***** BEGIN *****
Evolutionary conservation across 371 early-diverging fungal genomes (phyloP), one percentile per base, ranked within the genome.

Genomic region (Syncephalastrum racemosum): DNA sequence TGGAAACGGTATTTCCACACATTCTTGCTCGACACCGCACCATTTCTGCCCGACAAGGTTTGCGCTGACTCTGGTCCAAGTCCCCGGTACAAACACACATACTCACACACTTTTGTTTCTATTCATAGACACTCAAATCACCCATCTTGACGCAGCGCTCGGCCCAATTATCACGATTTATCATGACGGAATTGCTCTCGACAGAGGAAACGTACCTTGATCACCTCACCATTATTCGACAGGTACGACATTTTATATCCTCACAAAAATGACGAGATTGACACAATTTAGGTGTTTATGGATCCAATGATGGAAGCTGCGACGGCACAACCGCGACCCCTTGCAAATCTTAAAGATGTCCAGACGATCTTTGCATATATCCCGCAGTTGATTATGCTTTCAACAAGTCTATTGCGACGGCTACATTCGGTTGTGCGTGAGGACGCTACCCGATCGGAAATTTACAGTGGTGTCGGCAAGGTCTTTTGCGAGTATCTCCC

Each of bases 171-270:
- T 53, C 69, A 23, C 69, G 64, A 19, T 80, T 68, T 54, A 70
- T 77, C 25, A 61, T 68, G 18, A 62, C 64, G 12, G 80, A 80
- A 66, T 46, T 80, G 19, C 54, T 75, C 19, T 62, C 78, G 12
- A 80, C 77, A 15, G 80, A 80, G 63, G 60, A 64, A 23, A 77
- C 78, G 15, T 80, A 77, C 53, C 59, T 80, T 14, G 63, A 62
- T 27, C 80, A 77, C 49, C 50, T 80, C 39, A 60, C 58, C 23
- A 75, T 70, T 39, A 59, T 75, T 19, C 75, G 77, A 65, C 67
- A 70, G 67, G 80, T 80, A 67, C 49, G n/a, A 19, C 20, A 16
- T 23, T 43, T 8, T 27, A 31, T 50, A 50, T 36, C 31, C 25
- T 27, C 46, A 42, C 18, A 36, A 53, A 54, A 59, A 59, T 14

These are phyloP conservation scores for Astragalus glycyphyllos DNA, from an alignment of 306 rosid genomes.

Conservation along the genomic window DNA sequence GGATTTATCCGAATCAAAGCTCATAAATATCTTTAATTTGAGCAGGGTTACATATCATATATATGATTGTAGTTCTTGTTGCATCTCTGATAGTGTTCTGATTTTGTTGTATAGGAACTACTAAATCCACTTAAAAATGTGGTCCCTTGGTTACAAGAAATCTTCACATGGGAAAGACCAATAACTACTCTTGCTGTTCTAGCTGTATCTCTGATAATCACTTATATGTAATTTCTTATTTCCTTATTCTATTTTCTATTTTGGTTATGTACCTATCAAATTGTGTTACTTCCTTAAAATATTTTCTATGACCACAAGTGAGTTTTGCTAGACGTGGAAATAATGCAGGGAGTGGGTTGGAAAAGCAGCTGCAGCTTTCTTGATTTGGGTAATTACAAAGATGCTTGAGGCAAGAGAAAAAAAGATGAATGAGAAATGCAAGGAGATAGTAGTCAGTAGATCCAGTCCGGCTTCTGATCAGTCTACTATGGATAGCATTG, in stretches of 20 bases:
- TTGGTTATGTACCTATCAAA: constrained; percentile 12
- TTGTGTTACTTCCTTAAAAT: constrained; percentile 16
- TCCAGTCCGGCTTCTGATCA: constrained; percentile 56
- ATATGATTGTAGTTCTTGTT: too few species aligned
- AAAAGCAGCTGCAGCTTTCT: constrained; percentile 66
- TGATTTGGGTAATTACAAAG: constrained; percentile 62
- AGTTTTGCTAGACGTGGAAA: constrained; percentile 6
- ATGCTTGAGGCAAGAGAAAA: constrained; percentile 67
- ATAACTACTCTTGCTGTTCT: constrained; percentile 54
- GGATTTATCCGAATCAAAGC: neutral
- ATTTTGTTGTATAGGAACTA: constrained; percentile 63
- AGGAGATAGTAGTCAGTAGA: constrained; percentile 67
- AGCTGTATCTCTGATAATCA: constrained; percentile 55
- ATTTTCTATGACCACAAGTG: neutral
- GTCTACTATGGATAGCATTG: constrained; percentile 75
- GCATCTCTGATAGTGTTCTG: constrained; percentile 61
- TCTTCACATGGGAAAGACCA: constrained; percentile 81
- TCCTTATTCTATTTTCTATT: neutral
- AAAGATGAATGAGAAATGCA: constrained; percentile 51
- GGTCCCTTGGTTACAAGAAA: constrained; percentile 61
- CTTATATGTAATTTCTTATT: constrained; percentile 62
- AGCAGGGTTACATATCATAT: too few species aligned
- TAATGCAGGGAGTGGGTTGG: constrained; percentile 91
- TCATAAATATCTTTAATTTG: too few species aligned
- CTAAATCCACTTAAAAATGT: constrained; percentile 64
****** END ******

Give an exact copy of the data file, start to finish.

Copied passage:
Evolutionary conservation across 371 early-diverging fungal genomes (phyloP), one percentile per base, ranked within the genome.

Genomic region (Syncephalastrum racemosum): DNA sequence TGGAAACGGTATTTCCACACATTCTTGCTCGACACCGCACCATTTCTGCCCGACAAGGTTTGCGCTGACTCTGGTCCAAGTCCCCGGTACAAACACACATACTCACACACTTTTGTTTCTATTCATAGACACTCAAATCACCCATCTTGACGCAGCGCTCGGCCCAATTATCACGATTTATCATGACGGAATTGCTCTCGACAGAGGAAACGTACCTTGATCACCTCACCATTATTCGACAGGTACGACATTTTATATCCTCACAAAAATGACGAGATTGACACAATTTAGGTGTTTATGGATCCAATGATGGAAGCTGCGACGGCACAACCGCGACCCCTTGCAAATCTTAAAGATGTCCAGACGATCTTTGCATATATCCCGCAGTTGATTATGCTTTCAACAAGTCTATTGCGACGGCTACATTCGGTTGTGCGTGAGGACGCTACCCGATCGGAAATTTACAGTGGTGTCGGCAAGGTCTTTTGCGAGTATCTCCC

Each of bases 171-270:
- T 53, C 69, A 23, C 69, G 64, A 19, T 80, T 68, T 54, A 70
- T 77, C 25, A 61, T 68, G 18, A 62, C 64, G 12, G 80, A 80
- A 66, T 46, T 80, G 19, C 54, T 75, C 19, T 62, C 78, G 12
- A 80, C 77, A 15, G 80, A 80, G 63, G 60, A 64, A 23, A 77
- C 78, G 15, T 80, A 77, C 53, C 59, T 80, T 14, G 63, A 62
- T 27, C 80, A 77, C 49, C 50, T 80, C 39, A 60, C 58, C 23
- A 75, T 70, T 39, A 59, T 75, T 19, C 75, G 77, A 65, C 67
- A 70, G 67, G 80, T 80, A 67, C 49, G n/a, A 19, C 20, A 16
- T 23, T 43, T 8, T 27, A 31, T 50, A 50, T 36, C 31, C 25
- T 27, C 46, A 42, C 18, A 36, A 53, A 54, A 59, A 59, T 14

These are phyloP conservation scores for Astragalus glycyphyllos DNA, from an alignment of 306 rosid genomes.

Conservation along the genomic window DNA sequence GGATTTATCCGAATCAAAGCTCATAAATATCTTTAATTTGAGCAGGGTTACATATCATATATATGATTGTAGTTCTTGTTGCATCTCTGATAGTGTTCTGATTTTGTTGTATAGGAACTACTAAATCCACTTAAAAATGTGGTCCCTTGGTTACAAGAAATCTTCACATGGGAAAGACCAATAACTACTCTTGCTGTTCTAGCTGTATCTCTGATAATCACTTATATGTAATTTCTTATTTCCTTATTCTATTTTCTATTTTGGTTATGTACCTATCAAATTGTGTTACTTCCTTAAAATATTTTCTATGACCACAAGTGAGTTTTGCTAGACGTGGAAATAATGCAGGGAGTGGGTTGGAAAAGCAGCTGCAGCTTTCTTGATTTGGGTAATTACAAAGATGCTTGAGGCAAGAGAAAAAAAGATGAATGAGAAATGCAAGGAGATAGTAGTCAGTAGATCCAGTCCGGCTTCTGATCAGTCTACTATGGATAGCATTG, in stretches of 20 bases:
- TTGGTTATGTACCTATCAAA: constrained; percentile 12
- TTGTGTTACTTCCTTAAAAT: constrained; percentile 16
- TCCAGTCCGGCTTCTGATCA: constrained; percentile 56
- ATATGATTGTAGTTCTTGTT: too few species aligned
- AAAAGCAGCTGCAGCTTTCT: constrained; percentile 66
- TGATTTGGGTAATTACAAAG: constrained; percentile 62
- AGTTTTGCTAGACGTGGAAA: constrained; percentile 6
- ATGCTTGAGGCAAGAGAAAA: constrained; percentile 67
- ATAACTACTCTTGCTGTTCT: constrained; percentile 54
- GGATTTATCCGAATCAAAGC: neutral
- ATTTTGTTGTATAGGAACTA: constrained; percentile 63
- AGGAGATAGTAGTCAGTAGA: constrained; percentile 67
- AGCTGTATCTCTGATAATCA: constrained; percentile 55
- ATTTTCTATGACCACAAGTG: neutral
- GTCTACTATGGATAGCATTG: constrained; percentile 75
- GCATCTCTGATAGTGTTCTG: constrained; percentile 61
- TCTTCACATGGGAAAGACCA: constrained; percentile 81
- TCCTTATTCTATTTTCTATT: neutral
- AAAGATGAATGAGAAATGCA: constrained; percentile 51
- GGTCCCTTGGTTACAAGAAA: constrained; percentile 61
- CTTATATGTAATTTCTTATT: constrained; percentile 62
- AGCAGGGTTACATATCATAT: too few species aligned
- TAATGCAGGGAGTGGGTTGG: constrained; percentile 91
- TCATAAATATCTTTAATTTG: too few species aligned
- CTAAATCCACTTAAAAATGT: constrained; percentile 64